Building Resilience: Keep calm and paddle on!
Ducks are known for appearing calm on top of the water, yet they are paddling their feet vigorously under the water to get across the pond… they make hard work look easy!
People can learn a lot from these natural duck behaviors. In order to achieve our goals and build resilience, we need to be willing to put in the necessary effort and hard work. Or in other words, paddle your feet like you want to get somewhere!
Angela Duckworth, a well-known researcher on GRIT and perseverance, identifies self-control as an excellent predictor of success in life. One’s ability to self-regulate their behavior, emotions and impulses improves a person’s follow through on certain types of difficult tasks.
Building on the work of Catherine Morris Cox from the 1920’s, Duckworth highlights the qualities of perseverance, tenacity and doggedness that some people have is really the tendency not to abandon tasks in the face of obstacles.
I have a good friend who started losing her sight as a young adult and is now legally blind. She is one of the most self-disciplined and determined people I know, and I admire her greatly. The average unemployment rate of visually impaired individuals is roughly 80%, and clearly there are several obstacles that can get in her way.
Yet, she is the first blind person to successful complete the exam and certification as a Certified Federal Contracts Manager (CFCM). She works full time as a contract analyst and pre-pandemic commuted 2 hours to AND FROM work every day, yes that’s 4 hours every day!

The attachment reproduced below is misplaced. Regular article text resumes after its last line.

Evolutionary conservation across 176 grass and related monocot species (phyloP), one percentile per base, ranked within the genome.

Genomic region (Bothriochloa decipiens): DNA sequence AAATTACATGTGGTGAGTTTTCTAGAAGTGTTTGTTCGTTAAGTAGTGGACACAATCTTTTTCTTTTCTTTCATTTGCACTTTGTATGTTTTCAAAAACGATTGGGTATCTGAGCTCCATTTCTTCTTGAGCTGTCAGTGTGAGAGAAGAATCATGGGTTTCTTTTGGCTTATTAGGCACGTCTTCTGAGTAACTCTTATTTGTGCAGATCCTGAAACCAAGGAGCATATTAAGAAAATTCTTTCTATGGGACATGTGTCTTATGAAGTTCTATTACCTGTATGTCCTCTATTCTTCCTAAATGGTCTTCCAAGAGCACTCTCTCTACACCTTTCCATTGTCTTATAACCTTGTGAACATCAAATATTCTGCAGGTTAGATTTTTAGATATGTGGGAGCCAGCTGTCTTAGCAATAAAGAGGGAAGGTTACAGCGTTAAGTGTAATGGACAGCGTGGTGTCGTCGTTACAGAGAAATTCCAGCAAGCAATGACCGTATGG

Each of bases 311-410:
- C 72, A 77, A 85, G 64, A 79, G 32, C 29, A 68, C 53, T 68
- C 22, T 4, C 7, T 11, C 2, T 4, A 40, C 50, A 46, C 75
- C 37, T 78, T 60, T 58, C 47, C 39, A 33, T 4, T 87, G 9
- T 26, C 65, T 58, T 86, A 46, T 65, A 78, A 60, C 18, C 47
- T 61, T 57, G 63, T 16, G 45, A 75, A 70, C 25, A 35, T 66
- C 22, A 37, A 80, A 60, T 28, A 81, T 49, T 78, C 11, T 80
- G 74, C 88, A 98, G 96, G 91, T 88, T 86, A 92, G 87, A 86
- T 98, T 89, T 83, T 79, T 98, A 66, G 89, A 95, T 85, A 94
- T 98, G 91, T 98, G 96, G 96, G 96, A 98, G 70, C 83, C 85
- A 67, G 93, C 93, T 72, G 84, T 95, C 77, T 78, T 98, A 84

As if that weren’t enough, she is active in Toastmasters, her professional association, and is working on her master’s degree in Contract Management. I am amazed at her determination and discipline to achieve her goals. I often wish I had as much perseverance as she does!
In a speech at the University of Miami in 1946, Winston Churchill is quoted to have said:
…no boy or girl should ever be disheartened by lack or success in their youth but should diligently and faithfully continue to persevere and make up for lost time.
There is no perfect person, family, church or organization, there is only people who, with dogged determination, strive for better. There are so many stories, both in humanity and in nature that can inspire us to persevere amidst the challenges that come.
What stories inspire you to persevere? Seek out more!
What can you do to be more disciplined in developing the behaviors that build your personal or career resilience?
If you find these little tips useful, make sure you check out the new StayAfloat! program! We are working hard to develop a comprehensive, well researched new version of this training to help you develop your resilience and to:
✔ Be prepared to deal with uncertainty
✔ Be mindful of new realities and know what tools to use to cope with them
✔ Have professional survival skills
✔ Have new connections and a community that you can rely on
More details coming soon!